In the first part of this little introduction to Emacs I’m writing I showed a bunch of ways in which I’ve adopted the usage of Emacs in my daily routines. That was written in the hope of captivating the interest of some of you. This blog post is a different story. It’s purpose is instead to start from scratch and slowly introduce the basic building blocks needed to actually start using Emacs. So, hoping it will be a worthwhile read, I’ll leave you to it. Have fun.

P.S. The links to the other two blog posts are reported below:

## Installation⌗

As far as the installation process goes, for those of you who use a linux based OS you can simply use the package manager of your specific distribution and you should be able to find Emacs. The following commands will suffice to install Emacs depending on your specific distribution

sudo pacman -S emacs # arch-linux
sudo apt-get install emacs # ubuntu / debian

If instead you are using a windows operating system, you can download a realease of Emacs from the following mirror. In general anyways I would suggest to read the official site documentation.

## Keybinds Structure⌗

One of the biggest hurdles that stands in the way when trying to learn Emacs is getting used to the basic keybinds. This is actually a sort of controversial topic, because many people don’t like at all Emacs default keybinds and find them rather nonsensical. I could try and explain the rationale behind the basic keybinds (they sort of do make sense, at least most of them), but knowing the personal reality of keybinds, I will just say that after some getting used to they really become second nature, and the resulting boost in speed and productivity is significant.

In terms of actual keybinds, using Emacs involves the heavy usage of both the control key, generally labeled as CTRL, and the meta key, generally labelled as ALT. Rather than writing CTRL and ALT all the time, to discuss keybinds the following abbreviations are used:

• C-<char>, which means to hold the control key and press the character <char>.

• M-<char>, which means to hold the meta key and press the character <char>.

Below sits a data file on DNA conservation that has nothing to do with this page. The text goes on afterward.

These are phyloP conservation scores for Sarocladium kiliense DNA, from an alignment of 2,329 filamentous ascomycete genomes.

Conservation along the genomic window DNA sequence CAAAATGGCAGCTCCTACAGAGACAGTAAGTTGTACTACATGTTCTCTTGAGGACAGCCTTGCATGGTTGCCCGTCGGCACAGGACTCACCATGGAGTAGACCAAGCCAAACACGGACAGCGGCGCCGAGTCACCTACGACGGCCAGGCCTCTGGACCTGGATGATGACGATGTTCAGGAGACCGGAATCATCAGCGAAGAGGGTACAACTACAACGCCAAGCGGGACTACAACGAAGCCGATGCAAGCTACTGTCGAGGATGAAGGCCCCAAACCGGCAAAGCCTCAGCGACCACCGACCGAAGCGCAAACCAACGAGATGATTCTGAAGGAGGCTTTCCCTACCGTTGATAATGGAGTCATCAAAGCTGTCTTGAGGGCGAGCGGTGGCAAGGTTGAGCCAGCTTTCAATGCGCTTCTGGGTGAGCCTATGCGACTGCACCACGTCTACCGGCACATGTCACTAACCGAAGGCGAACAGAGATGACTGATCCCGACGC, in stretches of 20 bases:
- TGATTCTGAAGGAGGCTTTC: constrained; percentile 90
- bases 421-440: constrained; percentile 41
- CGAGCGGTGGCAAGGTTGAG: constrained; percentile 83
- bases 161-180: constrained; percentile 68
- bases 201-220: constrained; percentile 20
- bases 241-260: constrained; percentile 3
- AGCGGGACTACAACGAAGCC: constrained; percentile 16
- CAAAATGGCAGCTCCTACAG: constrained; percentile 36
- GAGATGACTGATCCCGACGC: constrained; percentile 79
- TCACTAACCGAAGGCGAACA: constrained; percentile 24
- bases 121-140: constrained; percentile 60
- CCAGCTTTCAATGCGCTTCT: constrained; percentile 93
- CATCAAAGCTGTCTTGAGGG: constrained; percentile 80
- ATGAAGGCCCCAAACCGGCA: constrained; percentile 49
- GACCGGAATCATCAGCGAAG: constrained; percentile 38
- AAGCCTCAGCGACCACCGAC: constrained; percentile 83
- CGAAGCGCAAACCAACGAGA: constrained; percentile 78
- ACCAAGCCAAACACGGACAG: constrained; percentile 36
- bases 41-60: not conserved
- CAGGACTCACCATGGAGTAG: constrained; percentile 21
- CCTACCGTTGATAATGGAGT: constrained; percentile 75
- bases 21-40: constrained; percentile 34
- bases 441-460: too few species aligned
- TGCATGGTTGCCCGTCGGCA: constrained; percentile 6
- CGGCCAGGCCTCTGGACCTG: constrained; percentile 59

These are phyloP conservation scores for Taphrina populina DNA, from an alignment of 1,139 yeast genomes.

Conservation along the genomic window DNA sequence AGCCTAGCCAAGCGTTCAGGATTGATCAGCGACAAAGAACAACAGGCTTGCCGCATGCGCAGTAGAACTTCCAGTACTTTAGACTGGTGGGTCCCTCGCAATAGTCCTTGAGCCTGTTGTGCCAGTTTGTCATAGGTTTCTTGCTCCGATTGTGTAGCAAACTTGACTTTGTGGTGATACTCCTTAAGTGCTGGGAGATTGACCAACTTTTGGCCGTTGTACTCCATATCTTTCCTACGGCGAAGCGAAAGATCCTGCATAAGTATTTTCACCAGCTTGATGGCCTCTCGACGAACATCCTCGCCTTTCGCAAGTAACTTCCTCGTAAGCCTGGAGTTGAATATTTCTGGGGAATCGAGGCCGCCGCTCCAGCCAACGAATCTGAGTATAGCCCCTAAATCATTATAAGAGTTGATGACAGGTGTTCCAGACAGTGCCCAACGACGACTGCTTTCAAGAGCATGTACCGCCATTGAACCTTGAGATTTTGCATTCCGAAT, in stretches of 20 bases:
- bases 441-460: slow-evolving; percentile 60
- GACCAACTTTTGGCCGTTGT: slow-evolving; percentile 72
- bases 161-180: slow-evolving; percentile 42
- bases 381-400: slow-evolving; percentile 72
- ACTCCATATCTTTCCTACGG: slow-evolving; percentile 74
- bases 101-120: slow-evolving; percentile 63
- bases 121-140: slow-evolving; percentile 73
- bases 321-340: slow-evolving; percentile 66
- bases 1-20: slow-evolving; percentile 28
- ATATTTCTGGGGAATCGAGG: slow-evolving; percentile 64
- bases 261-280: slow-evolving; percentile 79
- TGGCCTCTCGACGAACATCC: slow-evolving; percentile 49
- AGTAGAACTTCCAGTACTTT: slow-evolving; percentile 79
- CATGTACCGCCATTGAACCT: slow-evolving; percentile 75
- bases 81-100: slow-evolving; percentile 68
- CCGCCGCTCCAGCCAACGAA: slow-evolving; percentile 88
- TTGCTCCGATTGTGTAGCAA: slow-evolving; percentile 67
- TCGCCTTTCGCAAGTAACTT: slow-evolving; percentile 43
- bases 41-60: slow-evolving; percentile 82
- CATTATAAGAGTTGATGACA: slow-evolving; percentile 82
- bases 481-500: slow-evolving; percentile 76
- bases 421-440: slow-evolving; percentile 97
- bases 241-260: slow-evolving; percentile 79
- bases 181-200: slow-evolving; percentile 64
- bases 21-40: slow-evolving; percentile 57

Using these abbreviations, the keybind C-f means “hold the control key and press f”, while M-x means “hold the meta key and press x”.

Most of the time keybinds in Emacs are made up of sequences of keys. For example to exit Emacs one has to type C-x C-c, which means “hold the control key and press x, then hold the control key again and press c”. Working with Emacs can thus be compared in a weird way to playing a musical instrument: initially it is overwhelming to remember all of the combinations of keybinds, but with enough time and practice it becomes an automatic motion.

## Basic Movements⌗

Other than the normal character keys which simply write the relative character on the screen, the other most basic keybinds to keep in mind while using Emacs are the following

Keybind Description
C-x C-c Quit Emacs
C-g Quit a partially entered command
C-p or Arrow Up Go to previous line
C-n or Arrow Down Go to next line
C-b or Arrow Left Go to previous character
C-f or Arrow Right Go to next character

Notice that while one can use the basic arrows to move the cursor up, left, right and down, the suggested way is to use instead C-p to go up, C-b to go left, C-f to go right and C-n to go down. This seems extremely arbitrary, and initially its pretty hard and counterintuitive to move using this keybinds. Regardless, I suggest to actually challenge yourself and try them out for a bunch of days. It would be a waste to simply believe that they are pointless to learn without actually trying them out. And I mean really trying them out (like forcing yourself to only use Emacs for a bunch of days and spend a lot of time in it).

The main reason the keybinds are defined like this is to minimize the wasted time during typing. The basic idea is that if the movements keys are already inside the keyboard, instead of on some arrows on the side, the user does not have to move too much his hands when switching from typing to moving the cursor. While this may not seem like a big deal, it actually is. Its a freaking huge deal. Think about it the next time you write something on your PC. Think about the time lost everytime you have to move your hands from the arrow keys to the main portion of the keyboard, and think about how many times that happens. The truth of the matter is that the less time you touch your mouse, the more productive you will be.

I still remember the first day I tried Emacs. I read about it in a book1 that talked about the history of free software. Fascinated by the story behind it, I wanted to try it out. It seemed like a cool piece of software. Things however did not immediately work out (they rarely do), and initially I thought these keybinds were extremely weird and hard to use. Even though I wanted to quit after a couple of days, I decided to trust what the documention said, and kept trying and trying. I don’t even know when but at some point it all finally made sense. Looking back today I’m extremely glad I stuck with it.

The most important thing to keep in mind however is that, as we already mentioned, Emacs is extremely extensible. In this case the extensibility is reflected by the fact that every single keybind can be changed. Even more, for those more used to a modal editor like Vim, there is a package called evil-mode which essentially transforms Emacs into a modal editor. The issue of keybinds can thus be solved by enough practice or by choosing the right package.